Consuming China: Imperial Trade and Global Exchange in Jane Austen’s Mansfield Park

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Peer-Reviewed Article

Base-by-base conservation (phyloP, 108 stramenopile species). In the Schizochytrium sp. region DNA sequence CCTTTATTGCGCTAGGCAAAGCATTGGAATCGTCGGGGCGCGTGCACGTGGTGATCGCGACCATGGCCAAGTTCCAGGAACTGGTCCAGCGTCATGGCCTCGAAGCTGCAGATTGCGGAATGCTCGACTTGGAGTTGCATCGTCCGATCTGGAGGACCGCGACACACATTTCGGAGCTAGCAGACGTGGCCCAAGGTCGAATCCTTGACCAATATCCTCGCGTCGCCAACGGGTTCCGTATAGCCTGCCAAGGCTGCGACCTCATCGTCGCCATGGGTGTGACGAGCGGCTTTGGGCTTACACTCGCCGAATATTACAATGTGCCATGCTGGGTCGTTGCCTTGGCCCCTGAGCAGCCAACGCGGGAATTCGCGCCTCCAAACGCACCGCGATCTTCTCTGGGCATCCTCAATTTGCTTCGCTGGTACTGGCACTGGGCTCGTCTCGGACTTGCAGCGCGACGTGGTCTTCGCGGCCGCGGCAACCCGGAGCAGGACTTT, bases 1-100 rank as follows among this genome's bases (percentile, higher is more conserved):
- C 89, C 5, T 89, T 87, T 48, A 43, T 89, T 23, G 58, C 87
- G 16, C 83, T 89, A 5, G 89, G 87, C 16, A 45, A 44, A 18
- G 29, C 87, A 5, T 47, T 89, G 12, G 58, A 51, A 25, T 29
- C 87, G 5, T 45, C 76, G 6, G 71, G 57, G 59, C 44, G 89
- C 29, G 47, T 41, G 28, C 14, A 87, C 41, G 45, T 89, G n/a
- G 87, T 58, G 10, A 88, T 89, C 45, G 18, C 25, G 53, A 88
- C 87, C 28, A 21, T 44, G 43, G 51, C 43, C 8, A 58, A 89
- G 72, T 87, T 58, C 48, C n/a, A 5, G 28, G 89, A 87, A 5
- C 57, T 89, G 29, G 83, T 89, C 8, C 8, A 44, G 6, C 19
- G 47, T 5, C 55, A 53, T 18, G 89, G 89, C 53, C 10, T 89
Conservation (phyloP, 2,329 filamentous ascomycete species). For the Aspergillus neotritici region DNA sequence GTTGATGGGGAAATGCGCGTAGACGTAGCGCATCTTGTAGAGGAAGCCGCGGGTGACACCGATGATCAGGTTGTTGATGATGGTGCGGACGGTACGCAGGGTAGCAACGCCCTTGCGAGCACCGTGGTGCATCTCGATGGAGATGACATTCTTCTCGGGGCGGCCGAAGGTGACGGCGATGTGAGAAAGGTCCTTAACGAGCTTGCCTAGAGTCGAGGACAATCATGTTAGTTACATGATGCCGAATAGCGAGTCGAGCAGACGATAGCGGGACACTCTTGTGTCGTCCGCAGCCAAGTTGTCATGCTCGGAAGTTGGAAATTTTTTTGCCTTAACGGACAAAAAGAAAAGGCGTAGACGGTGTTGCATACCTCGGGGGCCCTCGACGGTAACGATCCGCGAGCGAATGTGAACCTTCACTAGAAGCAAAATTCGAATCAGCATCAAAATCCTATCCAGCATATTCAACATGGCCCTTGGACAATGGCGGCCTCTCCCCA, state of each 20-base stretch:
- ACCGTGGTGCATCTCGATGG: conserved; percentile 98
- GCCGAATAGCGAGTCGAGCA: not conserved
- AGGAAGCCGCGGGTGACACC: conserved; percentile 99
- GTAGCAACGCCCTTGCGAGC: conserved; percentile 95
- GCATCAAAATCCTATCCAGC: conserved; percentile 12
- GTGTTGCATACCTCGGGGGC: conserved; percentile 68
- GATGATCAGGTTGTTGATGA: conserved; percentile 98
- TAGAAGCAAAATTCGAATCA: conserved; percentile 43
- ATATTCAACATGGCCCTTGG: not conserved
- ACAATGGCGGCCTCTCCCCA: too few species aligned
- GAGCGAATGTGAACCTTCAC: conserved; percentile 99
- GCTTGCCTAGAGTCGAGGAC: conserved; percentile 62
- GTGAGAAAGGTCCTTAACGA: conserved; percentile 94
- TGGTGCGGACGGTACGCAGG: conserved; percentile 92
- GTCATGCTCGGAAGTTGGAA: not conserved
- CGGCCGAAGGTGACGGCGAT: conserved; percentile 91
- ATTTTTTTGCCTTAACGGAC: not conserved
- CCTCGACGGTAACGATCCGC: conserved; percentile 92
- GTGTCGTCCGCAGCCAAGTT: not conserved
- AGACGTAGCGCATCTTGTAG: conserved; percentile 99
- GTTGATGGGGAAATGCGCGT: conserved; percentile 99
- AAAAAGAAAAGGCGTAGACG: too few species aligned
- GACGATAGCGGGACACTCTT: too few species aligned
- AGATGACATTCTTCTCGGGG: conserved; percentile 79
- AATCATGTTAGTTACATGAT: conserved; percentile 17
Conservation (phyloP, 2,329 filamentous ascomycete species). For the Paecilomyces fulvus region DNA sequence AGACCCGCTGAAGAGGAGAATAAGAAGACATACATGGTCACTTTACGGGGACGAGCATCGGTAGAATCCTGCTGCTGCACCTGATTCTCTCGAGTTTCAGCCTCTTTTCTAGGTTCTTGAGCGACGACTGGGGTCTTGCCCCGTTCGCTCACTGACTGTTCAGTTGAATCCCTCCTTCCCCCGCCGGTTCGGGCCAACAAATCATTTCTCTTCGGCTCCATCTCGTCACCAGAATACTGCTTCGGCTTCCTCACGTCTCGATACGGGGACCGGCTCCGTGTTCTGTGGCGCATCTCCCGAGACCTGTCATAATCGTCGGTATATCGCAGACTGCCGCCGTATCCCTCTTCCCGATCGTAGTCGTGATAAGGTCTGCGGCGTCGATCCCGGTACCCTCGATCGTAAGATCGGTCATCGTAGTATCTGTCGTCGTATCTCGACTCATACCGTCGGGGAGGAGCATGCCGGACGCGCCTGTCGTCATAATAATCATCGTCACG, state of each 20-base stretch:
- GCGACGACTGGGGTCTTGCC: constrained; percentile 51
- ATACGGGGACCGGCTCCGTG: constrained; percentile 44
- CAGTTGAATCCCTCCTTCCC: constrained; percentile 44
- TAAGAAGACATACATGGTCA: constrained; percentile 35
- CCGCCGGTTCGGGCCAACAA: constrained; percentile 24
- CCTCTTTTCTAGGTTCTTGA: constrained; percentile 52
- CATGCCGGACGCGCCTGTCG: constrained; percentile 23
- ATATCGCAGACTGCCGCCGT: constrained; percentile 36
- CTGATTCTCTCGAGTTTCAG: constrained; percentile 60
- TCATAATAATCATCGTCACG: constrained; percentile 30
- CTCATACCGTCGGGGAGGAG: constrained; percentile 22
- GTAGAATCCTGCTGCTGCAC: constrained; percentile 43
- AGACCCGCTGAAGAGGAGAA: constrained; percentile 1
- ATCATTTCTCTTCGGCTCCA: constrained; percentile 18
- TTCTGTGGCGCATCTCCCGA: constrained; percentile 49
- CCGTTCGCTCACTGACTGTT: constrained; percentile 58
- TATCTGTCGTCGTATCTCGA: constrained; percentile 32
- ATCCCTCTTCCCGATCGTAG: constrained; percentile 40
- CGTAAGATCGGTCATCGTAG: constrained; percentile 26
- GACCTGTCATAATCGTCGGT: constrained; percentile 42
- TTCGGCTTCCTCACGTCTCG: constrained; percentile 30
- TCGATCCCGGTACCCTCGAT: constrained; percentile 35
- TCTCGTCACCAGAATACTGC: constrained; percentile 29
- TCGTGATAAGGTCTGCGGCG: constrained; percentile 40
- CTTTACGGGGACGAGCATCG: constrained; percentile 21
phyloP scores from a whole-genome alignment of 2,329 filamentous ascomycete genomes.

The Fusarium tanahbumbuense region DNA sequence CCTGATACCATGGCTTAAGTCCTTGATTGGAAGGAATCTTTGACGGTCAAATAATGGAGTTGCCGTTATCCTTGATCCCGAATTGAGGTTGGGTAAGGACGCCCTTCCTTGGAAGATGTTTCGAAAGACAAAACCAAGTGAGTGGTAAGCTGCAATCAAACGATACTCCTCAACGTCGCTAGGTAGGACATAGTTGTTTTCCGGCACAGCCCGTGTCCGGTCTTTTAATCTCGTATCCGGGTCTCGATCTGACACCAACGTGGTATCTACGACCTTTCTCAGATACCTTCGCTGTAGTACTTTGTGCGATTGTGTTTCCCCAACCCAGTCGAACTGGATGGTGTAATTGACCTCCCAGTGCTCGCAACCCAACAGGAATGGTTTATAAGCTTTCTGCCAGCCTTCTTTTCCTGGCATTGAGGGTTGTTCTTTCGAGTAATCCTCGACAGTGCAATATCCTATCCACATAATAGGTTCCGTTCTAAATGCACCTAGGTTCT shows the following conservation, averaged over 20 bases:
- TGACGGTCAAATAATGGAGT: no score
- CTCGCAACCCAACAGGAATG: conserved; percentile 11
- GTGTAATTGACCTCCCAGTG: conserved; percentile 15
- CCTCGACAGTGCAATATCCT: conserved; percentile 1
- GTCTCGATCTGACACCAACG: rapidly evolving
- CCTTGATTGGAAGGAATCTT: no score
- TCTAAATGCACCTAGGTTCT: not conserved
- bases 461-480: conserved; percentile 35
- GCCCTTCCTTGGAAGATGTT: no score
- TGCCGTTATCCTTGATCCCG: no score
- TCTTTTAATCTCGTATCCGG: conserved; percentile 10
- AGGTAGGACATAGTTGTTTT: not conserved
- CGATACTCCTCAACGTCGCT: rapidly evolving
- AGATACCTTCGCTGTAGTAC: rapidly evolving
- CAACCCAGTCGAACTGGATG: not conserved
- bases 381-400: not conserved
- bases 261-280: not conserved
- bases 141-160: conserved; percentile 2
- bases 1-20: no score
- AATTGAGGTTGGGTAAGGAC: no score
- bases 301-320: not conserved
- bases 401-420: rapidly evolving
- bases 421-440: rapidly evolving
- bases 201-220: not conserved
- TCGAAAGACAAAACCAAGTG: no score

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In the late eighteenth century, Britain attempted to expand trade with China and satisfy the demand for Eastern luxuries at home. This essay examines how Jane Austen’s novel Mansfield Park uses global trade with China to criticize a British class system rooted in imperialism. Austen’s novel presents a story of domestic trade as Fanny Price negotiates with her wealthy relatives the Bertrams by means of the exchange of Eastern commodities and transforms their imperial worldview through her creation of a global network at Mansfield Park. By examining how the British consume China, Austen provides a new conception of middle-class identity based on meritocracy and upward mobility. She further comments upon Britain’s involvement in the East by encouraging successful diplomacy through international connection. Situating the novel within a global framework enlarges previous postcolonial readings of her work and redefines her as a worldly writer.